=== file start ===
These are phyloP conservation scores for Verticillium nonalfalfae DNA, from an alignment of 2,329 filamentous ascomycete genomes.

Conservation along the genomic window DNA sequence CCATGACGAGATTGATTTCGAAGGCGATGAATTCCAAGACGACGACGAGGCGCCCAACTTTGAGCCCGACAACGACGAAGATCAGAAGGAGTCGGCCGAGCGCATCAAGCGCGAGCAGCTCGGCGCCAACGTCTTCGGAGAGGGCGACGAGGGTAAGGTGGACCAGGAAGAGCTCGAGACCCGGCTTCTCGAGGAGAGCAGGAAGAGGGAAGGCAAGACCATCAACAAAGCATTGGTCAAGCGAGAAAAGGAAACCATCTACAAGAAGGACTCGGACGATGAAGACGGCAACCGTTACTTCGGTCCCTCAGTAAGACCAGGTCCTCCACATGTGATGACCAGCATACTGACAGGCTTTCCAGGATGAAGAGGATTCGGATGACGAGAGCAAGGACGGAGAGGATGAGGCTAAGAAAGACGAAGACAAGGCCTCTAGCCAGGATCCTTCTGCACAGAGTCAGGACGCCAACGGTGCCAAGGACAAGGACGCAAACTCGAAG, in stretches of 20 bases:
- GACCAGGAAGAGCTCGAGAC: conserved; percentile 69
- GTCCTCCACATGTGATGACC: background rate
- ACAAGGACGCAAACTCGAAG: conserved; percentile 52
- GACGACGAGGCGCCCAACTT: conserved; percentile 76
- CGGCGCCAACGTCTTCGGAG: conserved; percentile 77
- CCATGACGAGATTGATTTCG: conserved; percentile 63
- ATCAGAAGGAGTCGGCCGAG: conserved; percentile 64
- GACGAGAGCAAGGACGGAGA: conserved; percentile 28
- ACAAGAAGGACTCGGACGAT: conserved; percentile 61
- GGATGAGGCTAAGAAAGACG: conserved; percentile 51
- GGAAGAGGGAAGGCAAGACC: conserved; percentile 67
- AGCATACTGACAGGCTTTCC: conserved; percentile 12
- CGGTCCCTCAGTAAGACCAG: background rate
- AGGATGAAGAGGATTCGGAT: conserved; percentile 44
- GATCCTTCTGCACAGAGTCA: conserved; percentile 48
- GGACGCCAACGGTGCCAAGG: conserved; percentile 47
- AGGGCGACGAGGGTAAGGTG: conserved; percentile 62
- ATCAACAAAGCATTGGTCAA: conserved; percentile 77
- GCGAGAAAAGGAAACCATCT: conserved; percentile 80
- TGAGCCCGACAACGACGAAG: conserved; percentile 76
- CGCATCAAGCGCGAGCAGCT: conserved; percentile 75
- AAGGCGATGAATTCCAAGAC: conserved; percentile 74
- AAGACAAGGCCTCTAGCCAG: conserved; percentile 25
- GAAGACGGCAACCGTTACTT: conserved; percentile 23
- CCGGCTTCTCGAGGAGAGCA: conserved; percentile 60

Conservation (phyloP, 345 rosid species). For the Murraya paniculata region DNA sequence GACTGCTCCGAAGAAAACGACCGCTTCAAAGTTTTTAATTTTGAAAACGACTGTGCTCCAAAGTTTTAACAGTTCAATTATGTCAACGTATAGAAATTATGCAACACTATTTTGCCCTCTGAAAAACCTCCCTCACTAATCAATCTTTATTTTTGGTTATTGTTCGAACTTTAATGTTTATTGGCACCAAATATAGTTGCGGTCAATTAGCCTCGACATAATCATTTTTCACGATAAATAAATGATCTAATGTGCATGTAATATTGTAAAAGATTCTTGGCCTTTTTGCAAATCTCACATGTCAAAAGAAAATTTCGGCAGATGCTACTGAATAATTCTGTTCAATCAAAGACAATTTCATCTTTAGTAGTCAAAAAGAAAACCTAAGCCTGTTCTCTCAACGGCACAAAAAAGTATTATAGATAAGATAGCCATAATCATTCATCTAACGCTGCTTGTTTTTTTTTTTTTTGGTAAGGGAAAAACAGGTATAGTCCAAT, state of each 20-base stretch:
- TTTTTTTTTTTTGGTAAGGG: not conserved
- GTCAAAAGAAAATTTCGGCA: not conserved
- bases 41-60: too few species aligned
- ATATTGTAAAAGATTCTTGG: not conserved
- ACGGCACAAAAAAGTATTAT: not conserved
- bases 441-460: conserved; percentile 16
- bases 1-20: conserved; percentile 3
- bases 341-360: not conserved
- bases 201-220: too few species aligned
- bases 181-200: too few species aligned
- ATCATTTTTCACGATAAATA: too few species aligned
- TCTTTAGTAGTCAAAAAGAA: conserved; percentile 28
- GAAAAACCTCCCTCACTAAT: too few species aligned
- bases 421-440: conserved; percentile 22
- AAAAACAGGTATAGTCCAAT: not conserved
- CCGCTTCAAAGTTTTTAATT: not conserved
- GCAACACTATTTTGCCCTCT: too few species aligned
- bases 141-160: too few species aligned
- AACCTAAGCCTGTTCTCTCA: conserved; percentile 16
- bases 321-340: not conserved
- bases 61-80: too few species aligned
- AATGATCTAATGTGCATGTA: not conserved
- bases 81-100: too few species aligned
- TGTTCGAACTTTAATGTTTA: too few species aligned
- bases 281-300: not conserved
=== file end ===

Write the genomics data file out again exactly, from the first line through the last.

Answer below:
These are phyloP conservation scores for Verticillium nonalfalfae DNA, from an alignment of 2,329 filamentous ascomycete genomes.

Conservation along the genomic window DNA sequence CCATGACGAGATTGATTTCGAAGGCGATGAATTCCAAGACGACGACGAGGCGCCCAACTTTGAGCCCGACAACGACGAAGATCAGAAGGAGTCGGCCGAGCGCATCAAGCGCGAGCAGCTCGGCGCCAACGTCTTCGGAGAGGGCGACGAGGGTAAGGTGGACCAGGAAGAGCTCGAGACCCGGCTTCTCGAGGAGAGCAGGAAGAGGGAAGGCAAGACCATCAACAAAGCATTGGTCAAGCGAGAAAAGGAAACCATCTACAAGAAGGACTCGGACGATGAAGACGGCAACCGTTACTTCGGTCCCTCAGTAAGACCAGGTCCTCCACATGTGATGACCAGCATACTGACAGGCTTTCCAGGATGAAGAGGATTCGGATGACGAGAGCAAGGACGGAGAGGATGAGGCTAAGAAAGACGAAGACAAGGCCTCTAGCCAGGATCCTTCTGCACAGAGTCAGGACGCCAACGGTGCCAAGGACAAGGACGCAAACTCGAAG, in stretches of 20 bases:
- GACCAGGAAGAGCTCGAGAC: conserved; percentile 69
- GTCCTCCACATGTGATGACC: background rate
- ACAAGGACGCAAACTCGAAG: conserved; percentile 52
- GACGACGAGGCGCCCAACTT: conserved; percentile 76
- CGGCGCCAACGTCTTCGGAG: conserved; percentile 77
- CCATGACGAGATTGATTTCG: conserved; percentile 63
- ATCAGAAGGAGTCGGCCGAG: conserved; percentile 64
- GACGAGAGCAAGGACGGAGA: conserved; percentile 28
- ACAAGAAGGACTCGGACGAT: conserved; percentile 61
- GGATGAGGCTAAGAAAGACG: conserved; percentile 51
- GGAAGAGGGAAGGCAAGACC: conserved; percentile 67
- AGCATACTGACAGGCTTTCC: conserved; percentile 12
- CGGTCCCTCAGTAAGACCAG: background rate
- AGGATGAAGAGGATTCGGAT: conserved; percentile 44
- GATCCTTCTGCACAGAGTCA: conserved; percentile 48
- GGACGCCAACGGTGCCAAGG: conserved; percentile 47
- AGGGCGACGAGGGTAAGGTG: conserved; percentile 62
- ATCAACAAAGCATTGGTCAA: conserved; percentile 77
- GCGAGAAAAGGAAACCATCT: conserved; percentile 80
- TGAGCCCGACAACGACGAAG: conserved; percentile 76
- CGCATCAAGCGCGAGCAGCT: conserved; percentile 75
- AAGGCGATGAATTCCAAGAC: conserved; percentile 74
- AAGACAAGGCCTCTAGCCAG: conserved; percentile 25
- GAAGACGGCAACCGTTACTT: conserved; percentile 23
- CCGGCTTCTCGAGGAGAGCA: conserved; percentile 60

Conservation (phyloP, 345 rosid species). For the Murraya paniculata region DNA sequence GACTGCTCCGAAGAAAACGACCGCTTCAAAGTTTTTAATTTTGAAAACGACTGTGCTCCAAAGTTTTAACAGTTCAATTATGTCAACGTATAGAAATTATGCAACACTATTTTGCCCTCTGAAAAACCTCCCTCACTAATCAATCTTTATTTTTGGTTATTGTTCGAACTTTAATGTTTATTGGCACCAAATATAGTTGCGGTCAATTAGCCTCGACATAATCATTTTTCACGATAAATAAATGATCTAATGTGCATGTAATATTGTAAAAGATTCTTGGCCTTTTTGCAAATCTCACATGTCAAAAGAAAATTTCGGCAGATGCTACTGAATAATTCTGTTCAATCAAAGACAATTTCATCTTTAGTAGTCAAAAAGAAAACCTAAGCCTGTTCTCTCAACGGCACAAAAAAGTATTATAGATAAGATAGCCATAATCATTCATCTAACGCTGCTTGTTTTTTTTTTTTTTGGTAAGGGAAAAACAGGTATAGTCCAAT, state of each 20-base stretch:
- TTTTTTTTTTTTGGTAAGGG: not conserved
- GTCAAAAGAAAATTTCGGCA: not conserved
- bases 41-60: too few species aligned
- ATATTGTAAAAGATTCTTGG: not conserved
- ACGGCACAAAAAAGTATTAT: not conserved
- bases 441-460: conserved; percentile 16
- bases 1-20: conserved; percentile 3
- bases 341-360: not conserved
- bases 201-220: too few species aligned
- bases 181-200: too few species aligned
- ATCATTTTTCACGATAAATA: too few species aligned
- TCTTTAGTAGTCAAAAAGAA: conserved; percentile 28
- GAAAAACCTCCCTCACTAAT: too few species aligned
- bases 421-440: conserved; percentile 22
- AAAAACAGGTATAGTCCAAT: not conserved
- CCGCTTCAAAGTTTTTAATT: not conserved
- GCAACACTATTTTGCCCTCT: too few species aligned
- bases 141-160: too few species aligned
- AACCTAAGCCTGTTCTCTCA: conserved; percentile 16
- bases 321-340: not conserved
- bases 61-80: too few species aligned
- AATGATCTAATGTGCATGTA: not conserved
- bases 81-100: too few species aligned
- TGTTCGAACTTTAATGTTTA: too few species aligned
- bases 281-300: not conserved